The images above depict a thorough inspection of the pancreas, as seen in an radial EUS Examination. We begin (hopefully ;) bei identifying the uncinate process between the golden V, which is formed by the aorta/V. cava and the mesenteric vessels. After spotting die usually hypoechoic ventral pancreatic root, the duodenal papilla can be identified (for a more detailed approach, please visit "Learning Endosono"). By following the splenic vein, the body and tail of the pancreas can be examined.
For a full examination of the common bile duct (CBD), we want have a great view of the most distal part, at the duodenal papilla. Optimally we can identify the double duct sign (or as I like to call it the "money shot") and work our way towards the liver. The CBD is joined by the hepatic artery and Portal vein, making up the Glisson's Triad. Using the doppler signal will help differentiate the vessels.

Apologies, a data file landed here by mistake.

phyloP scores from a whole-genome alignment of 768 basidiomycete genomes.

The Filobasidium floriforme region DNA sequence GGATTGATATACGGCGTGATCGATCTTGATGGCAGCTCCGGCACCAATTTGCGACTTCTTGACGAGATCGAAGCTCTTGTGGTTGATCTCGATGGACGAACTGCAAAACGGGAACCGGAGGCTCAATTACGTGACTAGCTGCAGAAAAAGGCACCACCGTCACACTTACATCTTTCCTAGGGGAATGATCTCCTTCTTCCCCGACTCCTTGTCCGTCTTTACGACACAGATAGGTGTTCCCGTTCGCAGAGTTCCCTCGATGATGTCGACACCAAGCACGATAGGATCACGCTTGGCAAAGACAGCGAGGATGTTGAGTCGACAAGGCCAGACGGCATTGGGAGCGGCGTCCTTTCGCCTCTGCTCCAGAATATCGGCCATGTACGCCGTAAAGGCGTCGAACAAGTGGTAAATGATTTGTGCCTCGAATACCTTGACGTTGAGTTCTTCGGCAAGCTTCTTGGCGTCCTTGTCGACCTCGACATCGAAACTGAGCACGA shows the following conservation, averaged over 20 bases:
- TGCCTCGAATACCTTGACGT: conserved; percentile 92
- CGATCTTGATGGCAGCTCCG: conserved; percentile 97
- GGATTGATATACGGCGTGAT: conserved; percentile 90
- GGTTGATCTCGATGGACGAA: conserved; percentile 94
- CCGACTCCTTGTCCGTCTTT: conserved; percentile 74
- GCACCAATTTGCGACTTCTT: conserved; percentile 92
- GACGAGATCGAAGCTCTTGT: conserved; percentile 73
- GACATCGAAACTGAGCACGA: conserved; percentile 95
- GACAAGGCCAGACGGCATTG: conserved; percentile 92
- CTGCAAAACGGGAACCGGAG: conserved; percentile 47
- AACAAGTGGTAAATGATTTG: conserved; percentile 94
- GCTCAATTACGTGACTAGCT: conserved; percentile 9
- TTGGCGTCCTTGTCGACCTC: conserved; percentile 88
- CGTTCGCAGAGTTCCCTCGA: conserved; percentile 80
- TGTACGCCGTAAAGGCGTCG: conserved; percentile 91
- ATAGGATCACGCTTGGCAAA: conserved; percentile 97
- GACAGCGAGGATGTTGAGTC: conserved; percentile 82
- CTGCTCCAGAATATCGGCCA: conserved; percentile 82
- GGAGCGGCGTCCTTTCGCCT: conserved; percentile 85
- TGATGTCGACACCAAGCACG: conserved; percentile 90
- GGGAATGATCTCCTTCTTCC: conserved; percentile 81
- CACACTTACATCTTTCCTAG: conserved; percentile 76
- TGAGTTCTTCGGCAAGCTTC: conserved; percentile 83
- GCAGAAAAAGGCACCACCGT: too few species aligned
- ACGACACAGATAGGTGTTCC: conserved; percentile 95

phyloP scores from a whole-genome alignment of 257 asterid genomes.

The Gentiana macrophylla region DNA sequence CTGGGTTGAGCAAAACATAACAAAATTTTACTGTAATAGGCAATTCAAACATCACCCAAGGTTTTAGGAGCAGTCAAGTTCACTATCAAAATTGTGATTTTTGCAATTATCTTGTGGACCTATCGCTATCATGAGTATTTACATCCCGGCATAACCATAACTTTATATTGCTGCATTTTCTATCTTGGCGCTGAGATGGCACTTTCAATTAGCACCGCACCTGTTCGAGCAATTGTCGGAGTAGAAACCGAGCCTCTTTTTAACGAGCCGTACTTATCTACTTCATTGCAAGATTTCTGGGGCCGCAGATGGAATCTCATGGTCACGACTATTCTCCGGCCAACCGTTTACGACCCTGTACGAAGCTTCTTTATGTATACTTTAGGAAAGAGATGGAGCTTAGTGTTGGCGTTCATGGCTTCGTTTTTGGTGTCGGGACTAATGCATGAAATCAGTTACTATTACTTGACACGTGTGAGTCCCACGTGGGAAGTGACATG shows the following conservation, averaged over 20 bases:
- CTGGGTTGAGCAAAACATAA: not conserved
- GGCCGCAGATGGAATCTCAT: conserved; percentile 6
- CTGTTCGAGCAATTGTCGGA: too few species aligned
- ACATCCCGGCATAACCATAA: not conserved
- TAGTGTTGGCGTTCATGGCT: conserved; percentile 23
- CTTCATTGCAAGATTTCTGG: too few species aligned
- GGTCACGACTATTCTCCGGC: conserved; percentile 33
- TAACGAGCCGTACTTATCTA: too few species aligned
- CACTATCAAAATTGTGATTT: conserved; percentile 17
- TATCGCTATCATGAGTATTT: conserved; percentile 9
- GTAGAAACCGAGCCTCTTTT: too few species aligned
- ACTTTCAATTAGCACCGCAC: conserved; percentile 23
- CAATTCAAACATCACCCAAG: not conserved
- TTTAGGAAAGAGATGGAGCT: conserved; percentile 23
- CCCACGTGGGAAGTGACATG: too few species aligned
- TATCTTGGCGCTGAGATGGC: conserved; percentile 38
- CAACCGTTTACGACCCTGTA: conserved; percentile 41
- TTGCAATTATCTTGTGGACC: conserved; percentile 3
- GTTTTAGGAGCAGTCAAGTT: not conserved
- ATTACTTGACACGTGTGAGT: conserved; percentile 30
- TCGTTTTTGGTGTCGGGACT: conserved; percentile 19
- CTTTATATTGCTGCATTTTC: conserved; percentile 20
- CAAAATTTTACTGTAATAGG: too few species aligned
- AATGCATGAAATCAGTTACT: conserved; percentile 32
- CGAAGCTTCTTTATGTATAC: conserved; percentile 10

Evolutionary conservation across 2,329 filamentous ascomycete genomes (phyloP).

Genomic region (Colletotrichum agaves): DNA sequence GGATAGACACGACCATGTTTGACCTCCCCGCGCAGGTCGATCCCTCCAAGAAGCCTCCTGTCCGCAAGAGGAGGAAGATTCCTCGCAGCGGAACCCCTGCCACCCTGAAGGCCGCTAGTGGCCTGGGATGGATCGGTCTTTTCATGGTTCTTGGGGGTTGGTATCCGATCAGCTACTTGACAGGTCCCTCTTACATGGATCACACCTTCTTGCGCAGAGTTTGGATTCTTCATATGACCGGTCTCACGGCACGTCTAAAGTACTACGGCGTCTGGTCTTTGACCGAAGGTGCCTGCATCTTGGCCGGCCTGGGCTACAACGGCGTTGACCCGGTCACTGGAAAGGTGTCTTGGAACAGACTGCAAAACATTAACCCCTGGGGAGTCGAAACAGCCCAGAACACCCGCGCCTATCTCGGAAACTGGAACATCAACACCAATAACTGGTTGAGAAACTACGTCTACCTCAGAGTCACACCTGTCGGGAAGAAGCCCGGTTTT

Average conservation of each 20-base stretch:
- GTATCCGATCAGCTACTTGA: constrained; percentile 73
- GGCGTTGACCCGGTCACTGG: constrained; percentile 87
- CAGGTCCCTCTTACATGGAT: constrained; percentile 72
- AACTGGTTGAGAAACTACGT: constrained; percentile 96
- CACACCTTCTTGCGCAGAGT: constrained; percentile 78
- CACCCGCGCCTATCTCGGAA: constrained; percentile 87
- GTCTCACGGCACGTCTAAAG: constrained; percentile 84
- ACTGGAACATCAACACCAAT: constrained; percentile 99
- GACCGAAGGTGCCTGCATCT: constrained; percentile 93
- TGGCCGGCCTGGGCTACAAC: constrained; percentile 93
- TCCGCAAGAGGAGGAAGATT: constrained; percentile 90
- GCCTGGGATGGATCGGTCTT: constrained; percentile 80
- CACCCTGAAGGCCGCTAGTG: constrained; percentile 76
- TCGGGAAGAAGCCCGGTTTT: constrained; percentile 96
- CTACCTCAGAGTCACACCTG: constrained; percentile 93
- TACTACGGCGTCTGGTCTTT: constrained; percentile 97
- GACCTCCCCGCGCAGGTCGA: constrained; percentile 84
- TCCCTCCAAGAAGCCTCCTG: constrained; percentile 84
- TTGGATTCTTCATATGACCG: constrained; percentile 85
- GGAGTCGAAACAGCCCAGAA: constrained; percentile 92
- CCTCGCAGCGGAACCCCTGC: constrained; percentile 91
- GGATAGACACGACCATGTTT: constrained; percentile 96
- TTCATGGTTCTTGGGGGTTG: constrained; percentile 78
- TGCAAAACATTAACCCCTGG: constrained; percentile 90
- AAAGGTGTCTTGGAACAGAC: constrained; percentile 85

The most observant viewers will have noticed that not all images above depict normal findings but some abnormalities. (my bad ;)